How God Made Me a Hunter

Green to grey and grey to green
is how I go,
I'm sight unseen,
and yet I can't see anything.

I have this eye that won't look to the right. I was born that way. So it's a birth defect.  It could be worse.  It could be cleft palate.  It
could be harelip.  The doctors call it Duane's Syndrome.  Some doctor named Duane discovered it at the beginning of the 20th
century.  When my mother was two-months pregnant, a nerve in my brain stem didn't develop the way it was supposed to.

It's a sporadic defect, meaning doctors don't know why it happens.

All it really means for me is that I get self-conscious about looking to the right, because when I do it, my eyes cross.

So I'm left to assume that young men to the right of me are looking at me.  I won't return their gaze if they are, and my lack of
right-side peripheral vision can't observe if they're not.

So I assume they are.  And I assume I am being furtive and coy by ignoring them.

There was a time in my life when I claimed I didn't know how to flirt with men.  But that's just because I didn't know I was
physically attractive.  It's much easier to see the attention I'm getting when I know what it's for.

But I have to try and not look to the right in order to keep it.

I have dated a few guys who weren't perceptive enough to notice the crossed eye.  So I would tell them about my little trick in
one of those early getting-to-know-you, look-I'm-double-jointed, I-have-seven-scars, check-out-my-birthmark talks.

And then it's always the same routine.  "Follow my finger," they'd say, and they would hold up an index finger and move it back
and forth in front of me.

"I can't wait to tell everyone," my boyfriend at age 16 said.

He also said that when the policeman caught us topless, making out in the back of his jeep.

But my right eye was crying then, along with my left.

"So I can do stuff to the right of you and you wouldn't see it?" he'd ask.

"Obviously," I'd say.

I have to be careful when I look to the left, too.  Because when I look to the left, my right eye retracts, which means it sinks back
into my head and looks much smaller than the left.  And my left eye moves forward, so it appears to bulge out of my head.

They're sort of like these wheels of a car, and my brain is the steering wheel. There's just something wrong with the steering

My childhood dinners were at a table for three, with the wall on my right side.   When I was 13, my mother remarried, so she
planned a whole new seating arrangement.  She placed my step-father to the right of me.

I barely looked at him at dinnertime for ten years.  It didn't help that he barely listened to me.  He's deaf in his left ear.

Strange that my mother says she put a lot of thought into the new arrangement.

I live in New York City now, although I grew up in the suburbs of Delaware.   That's what the grey to green is.  I ride a lot of trains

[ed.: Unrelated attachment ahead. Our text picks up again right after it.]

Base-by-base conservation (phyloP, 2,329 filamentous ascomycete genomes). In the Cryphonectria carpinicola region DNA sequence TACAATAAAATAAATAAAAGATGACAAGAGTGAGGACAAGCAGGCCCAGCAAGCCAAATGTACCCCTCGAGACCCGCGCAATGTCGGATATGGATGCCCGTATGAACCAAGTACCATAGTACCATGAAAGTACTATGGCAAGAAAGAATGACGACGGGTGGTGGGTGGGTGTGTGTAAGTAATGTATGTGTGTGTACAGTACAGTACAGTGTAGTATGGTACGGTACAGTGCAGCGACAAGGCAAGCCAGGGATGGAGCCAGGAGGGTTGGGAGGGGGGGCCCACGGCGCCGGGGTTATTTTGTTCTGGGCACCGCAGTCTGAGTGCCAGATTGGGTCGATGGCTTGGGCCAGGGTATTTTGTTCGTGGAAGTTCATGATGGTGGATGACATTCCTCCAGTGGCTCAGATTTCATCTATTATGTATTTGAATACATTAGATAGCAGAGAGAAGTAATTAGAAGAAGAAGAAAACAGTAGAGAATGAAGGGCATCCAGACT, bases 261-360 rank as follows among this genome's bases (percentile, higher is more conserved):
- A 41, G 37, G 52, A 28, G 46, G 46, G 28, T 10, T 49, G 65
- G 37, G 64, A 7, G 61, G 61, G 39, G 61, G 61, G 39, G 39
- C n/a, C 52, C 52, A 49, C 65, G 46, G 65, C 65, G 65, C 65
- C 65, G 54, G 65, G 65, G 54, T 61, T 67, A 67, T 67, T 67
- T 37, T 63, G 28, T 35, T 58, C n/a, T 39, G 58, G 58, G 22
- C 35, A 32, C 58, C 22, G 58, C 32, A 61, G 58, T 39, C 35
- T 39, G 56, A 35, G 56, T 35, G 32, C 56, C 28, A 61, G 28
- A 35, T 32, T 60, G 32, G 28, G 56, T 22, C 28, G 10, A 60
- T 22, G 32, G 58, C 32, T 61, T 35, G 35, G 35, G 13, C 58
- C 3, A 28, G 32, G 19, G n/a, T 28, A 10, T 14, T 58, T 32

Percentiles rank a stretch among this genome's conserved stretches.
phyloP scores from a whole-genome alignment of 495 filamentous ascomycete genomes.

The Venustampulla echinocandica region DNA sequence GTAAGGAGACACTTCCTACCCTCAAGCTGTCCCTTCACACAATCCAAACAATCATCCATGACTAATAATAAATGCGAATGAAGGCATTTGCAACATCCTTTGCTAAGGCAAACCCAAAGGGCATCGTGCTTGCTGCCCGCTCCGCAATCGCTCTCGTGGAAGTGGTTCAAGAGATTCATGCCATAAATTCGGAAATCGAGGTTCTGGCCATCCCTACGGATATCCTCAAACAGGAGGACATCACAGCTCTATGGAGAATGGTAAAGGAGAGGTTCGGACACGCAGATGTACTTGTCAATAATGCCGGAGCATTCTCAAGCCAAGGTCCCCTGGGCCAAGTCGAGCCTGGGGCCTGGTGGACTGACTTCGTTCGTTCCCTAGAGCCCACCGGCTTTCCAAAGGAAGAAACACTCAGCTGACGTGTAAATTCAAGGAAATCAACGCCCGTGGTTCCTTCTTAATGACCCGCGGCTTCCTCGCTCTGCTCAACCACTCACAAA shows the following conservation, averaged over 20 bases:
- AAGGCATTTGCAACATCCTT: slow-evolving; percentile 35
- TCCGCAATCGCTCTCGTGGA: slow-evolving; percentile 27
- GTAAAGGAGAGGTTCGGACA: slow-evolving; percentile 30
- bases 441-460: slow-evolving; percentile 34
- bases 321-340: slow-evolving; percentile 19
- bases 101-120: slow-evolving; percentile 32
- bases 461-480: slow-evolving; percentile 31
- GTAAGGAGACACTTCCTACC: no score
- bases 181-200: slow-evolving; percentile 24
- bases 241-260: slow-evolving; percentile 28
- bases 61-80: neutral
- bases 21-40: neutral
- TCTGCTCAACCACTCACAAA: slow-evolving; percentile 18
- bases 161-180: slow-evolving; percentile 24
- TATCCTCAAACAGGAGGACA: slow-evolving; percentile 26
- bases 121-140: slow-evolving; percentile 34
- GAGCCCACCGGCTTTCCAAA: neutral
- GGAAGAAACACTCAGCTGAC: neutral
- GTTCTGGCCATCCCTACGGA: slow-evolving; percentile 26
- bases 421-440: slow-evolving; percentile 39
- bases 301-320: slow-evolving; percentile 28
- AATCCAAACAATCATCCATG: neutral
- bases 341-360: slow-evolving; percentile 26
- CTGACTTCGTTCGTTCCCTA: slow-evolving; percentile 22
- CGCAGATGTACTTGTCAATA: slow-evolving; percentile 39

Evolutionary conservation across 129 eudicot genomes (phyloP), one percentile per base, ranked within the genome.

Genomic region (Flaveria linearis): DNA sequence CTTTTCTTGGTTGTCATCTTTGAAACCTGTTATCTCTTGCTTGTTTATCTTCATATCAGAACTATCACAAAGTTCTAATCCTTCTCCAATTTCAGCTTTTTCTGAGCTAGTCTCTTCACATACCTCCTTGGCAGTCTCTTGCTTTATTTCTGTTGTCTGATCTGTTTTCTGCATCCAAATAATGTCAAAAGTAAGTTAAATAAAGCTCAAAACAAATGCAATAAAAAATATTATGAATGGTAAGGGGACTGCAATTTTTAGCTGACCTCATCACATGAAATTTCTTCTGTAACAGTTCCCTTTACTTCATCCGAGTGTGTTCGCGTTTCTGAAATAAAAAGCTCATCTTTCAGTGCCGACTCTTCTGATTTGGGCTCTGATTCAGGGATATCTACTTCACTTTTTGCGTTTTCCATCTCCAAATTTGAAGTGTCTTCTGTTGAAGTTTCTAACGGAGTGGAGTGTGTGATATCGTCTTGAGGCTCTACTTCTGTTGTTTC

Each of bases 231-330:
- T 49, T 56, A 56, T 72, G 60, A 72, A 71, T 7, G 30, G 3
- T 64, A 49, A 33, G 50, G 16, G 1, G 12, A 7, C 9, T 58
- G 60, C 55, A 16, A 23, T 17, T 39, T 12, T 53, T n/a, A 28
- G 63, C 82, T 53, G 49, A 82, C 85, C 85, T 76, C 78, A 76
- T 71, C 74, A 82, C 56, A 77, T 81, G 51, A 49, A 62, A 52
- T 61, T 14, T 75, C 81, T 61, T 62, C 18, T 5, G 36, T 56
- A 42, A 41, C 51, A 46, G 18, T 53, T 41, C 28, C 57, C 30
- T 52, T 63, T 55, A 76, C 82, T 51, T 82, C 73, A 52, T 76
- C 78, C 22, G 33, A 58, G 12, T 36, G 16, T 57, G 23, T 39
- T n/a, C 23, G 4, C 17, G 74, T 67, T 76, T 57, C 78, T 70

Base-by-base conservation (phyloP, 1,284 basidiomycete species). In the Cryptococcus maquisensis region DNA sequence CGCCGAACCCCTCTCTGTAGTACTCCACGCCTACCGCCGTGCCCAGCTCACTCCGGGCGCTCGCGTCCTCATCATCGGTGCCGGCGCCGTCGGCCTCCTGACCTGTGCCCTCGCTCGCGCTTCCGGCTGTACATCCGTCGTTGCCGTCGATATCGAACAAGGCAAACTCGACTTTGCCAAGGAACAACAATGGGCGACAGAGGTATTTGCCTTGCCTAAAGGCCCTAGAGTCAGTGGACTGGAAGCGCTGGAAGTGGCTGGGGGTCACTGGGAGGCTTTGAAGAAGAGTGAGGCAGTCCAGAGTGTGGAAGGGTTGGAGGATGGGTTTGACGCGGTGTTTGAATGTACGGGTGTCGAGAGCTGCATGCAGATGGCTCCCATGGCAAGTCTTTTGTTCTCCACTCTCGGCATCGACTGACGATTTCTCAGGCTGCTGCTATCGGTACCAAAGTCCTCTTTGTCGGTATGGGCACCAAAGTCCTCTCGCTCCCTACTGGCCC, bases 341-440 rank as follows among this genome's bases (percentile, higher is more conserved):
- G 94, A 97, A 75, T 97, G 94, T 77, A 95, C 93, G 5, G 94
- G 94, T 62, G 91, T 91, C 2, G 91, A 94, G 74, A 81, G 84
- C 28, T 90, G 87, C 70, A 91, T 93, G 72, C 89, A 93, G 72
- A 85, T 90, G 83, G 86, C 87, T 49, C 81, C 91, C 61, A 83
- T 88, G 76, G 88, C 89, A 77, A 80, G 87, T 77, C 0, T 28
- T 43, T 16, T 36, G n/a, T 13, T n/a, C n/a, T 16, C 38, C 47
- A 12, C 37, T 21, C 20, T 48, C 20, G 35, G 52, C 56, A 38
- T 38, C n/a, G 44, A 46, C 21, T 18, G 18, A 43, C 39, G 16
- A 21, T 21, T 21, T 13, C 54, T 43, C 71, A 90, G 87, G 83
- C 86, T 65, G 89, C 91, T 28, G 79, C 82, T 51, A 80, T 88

to Delaware, to New York, and back again.

Sometimes I forget and I sit with the window on my right.  So the trees and bushes go by in this green blur.  And then I get to
New York City, and the cement buildings become a grey blur.

And of course, I bump into people on my right side all the time.  That never happened in the suburbs.  But I have walked into

The grey blur.  My boyfriend tries to warn me.  "Look out," he says, and holds me back.

He holds me back.

"I like bumping into people," I say.  "It makes me like a real, live, oblivious New Yorker."

It's the only way I have to be rude.  I'm usually overly polite.  I apologize to everyone.  I apologize for causing anyone trouble, I
apologize for things not really my fault.

But I never apologize for the right side.  It's usually too late.  Plus, then they'd see me cross-eyed.

I used to be a very reliable driver.  I wouldn't get distracted and start talking to you if you sat in the passenger's seat.  That's
because I'm good at keeping my eyes straight ahead.

I used the mirrors a lot.

I did almost hit some children crossing at a crosswalk on Halloween once.  The traffic light had been replaced that night with
crossing guards so the kids could trick-or-treat more easily.  I could barely see the crossing guard in my enormous blind spot.

My dad died at an intersection, attempting to turn left.  A teenager ran a red light and hit him in her monstrous SUV.  His little car
never had a chance.  I was 25 and when I found out, one of the thoughts I had was of how many times I could have been that
teenager.  I would never have seen him coming.

I used to be a reliable driver.  Now I never drive.

So I take these trains with the blurs of grey and green and the men who might be looking at my imperfect-eyed side, but I don't
know for sure.

But I'll never hit a car to the right of me.

And I talk to my step-dad when he's to the left of me or straight ahead of me now.  Either way, I try to keep him on my good side.

Mostly I have to pay more attention to what I do see than those with a wider panoramic view have to.

There is a lot I miss, but sometimes that means a fight on the sidewalk or cow carcasses in the butcher's shop window.

I look straight ahead like a pointer dog.  My eyesight pierces because I have no distractions.  I always focus in on details.

And my senses of smell and hearing are excellent.

Not to mention my reflexes.

It's how God made me a hunter.
Laura Carney
Laura Carney is a journalist and memoirist who lives in Netcong, N.J.  She has written business news for the Associated Press and covered
the gifts and stationery industry for
Greetings etc. magazine.  This might lead one to assume that she loves money and thank-you notes,
which she does, but she mainly likes learning new things and then writing about them.  She has written non-fiction essays for about six
years because she feels compelled to chronicle her existence.  She also loves emails.  Send her one at http://www.bylauracarney.blogspot.comtp://
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